They bought the second and third lots on the embarcadero, erecting buildings and a wharf to develop a maritime center for Pacific and river trade, and; WHEREAS, in 1838, Salvador received the Mexican land grant of Rancho Napa 22,718-acres in present day Napa County, California given by Governor Juan Alvarado, and WHEREAS, in 1847, after the Bear Flag Revolt with the transition to the US government, the Vallejo family actively sold land to pioneers and San Francisco merchants by dividing the Napa Rancho for a prosperous future as family farms, and, WHEREAS, in 1863 Salvador Vallejo served as a Major to organize the California First Battalion of Native Cavalry for the Union Army in the Southwest, and after the Civil War, he resigned and returned to his Napa ranch in 1865, died in 1876, and was buried at Tulocay Cemetery, and WHEREAS, Big Ranch Road and Salvador Elementary School, the oldest in Napa City, are named for this legendary founder of agriculture in Napa County, for raising livestock, growing wheat,
New Spain New Spain was the largest empire in the world and the first to colonize. New Spain was created when Diego Velazquez led two expeditions to Hispaniola in 1517 and Hernando Cortes led an expedition to the mainland of the colony Cuba, west of Hispaniola, in 1519. In 1520, the Aztec city of Azcapotzalco was conquered. This later became a Mexican administrative borough. When the greatest Aztec city, Tenochtitlan, was conquered, the first phase of the Spanish conquest was completed.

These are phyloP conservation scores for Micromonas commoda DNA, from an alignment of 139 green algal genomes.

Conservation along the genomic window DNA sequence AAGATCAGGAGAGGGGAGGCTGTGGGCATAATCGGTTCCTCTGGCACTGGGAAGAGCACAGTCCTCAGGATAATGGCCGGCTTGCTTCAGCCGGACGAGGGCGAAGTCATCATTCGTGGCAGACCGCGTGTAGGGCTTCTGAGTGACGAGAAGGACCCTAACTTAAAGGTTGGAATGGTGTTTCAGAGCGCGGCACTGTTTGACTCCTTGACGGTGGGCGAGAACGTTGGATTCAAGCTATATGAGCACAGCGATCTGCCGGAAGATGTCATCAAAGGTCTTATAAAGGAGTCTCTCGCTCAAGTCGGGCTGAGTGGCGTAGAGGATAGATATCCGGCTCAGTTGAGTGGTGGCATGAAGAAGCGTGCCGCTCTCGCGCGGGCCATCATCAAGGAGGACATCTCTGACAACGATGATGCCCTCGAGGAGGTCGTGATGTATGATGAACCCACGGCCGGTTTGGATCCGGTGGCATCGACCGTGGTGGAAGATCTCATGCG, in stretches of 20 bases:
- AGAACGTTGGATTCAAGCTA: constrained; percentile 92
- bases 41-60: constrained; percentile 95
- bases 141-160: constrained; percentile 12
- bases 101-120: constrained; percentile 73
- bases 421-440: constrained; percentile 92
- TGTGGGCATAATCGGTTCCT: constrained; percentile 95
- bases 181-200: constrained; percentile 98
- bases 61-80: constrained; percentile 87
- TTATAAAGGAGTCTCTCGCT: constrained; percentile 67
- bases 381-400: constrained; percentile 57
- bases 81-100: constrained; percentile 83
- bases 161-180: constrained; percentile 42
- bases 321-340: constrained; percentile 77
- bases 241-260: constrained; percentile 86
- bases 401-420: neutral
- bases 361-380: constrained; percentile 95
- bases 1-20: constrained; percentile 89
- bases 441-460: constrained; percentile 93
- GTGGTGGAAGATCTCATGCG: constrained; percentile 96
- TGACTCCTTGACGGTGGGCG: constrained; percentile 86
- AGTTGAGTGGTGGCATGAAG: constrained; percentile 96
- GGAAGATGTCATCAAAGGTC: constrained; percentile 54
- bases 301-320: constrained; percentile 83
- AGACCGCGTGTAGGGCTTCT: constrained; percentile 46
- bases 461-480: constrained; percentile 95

Francisco Vasquez De Coronado Francisco Vasquez was born in Salamanca Spain, he was better known as the Coronado, explored large regions of the American Southwest, including Arizona, New Mexico, Texas, Oklahoma and Kansas. His name would forever link to Mexico with the United States also. His expedition started when a explore name Fray Marcosde Niza told everyone back home that he has found the city of wealth, golden city name Cibola, this what make Coronado started his explore to go find the Seven Cities of Cibola. Thus with this information, he has gathered more than many different people go to with him on this expedition to go find the city of Cibola. After gathering many different people to go along with him to find the Seven Cities
Early life Coronado was born into a rich family in Salamanca, Spain, in 1510, the second son of Juan Vásquez de Coronado y Sosa de Ulloa and Isabel de Luján. Juan Vásquez held various positions in the administration of the recently captured Emirate of Granada under Iñigo López de Mendoza, its first Spanish governor.   Americas Francisco Vásquez de Coronado went to Mexico in 1535 at about age 25, in the entourage of its first Viceroy, Antonio de Mendoza, the son of his father's patron.  In Mexico, he married Beatriz de Estrada, called the Saint (la Santa), sister of Leonor de Estrada, ancestor of the de Alvarado family and daughter of Treasurer and Governor Alonso de Estrada y Hidalgo, Lord of Picón, and wife Marina Flores Gutiérrez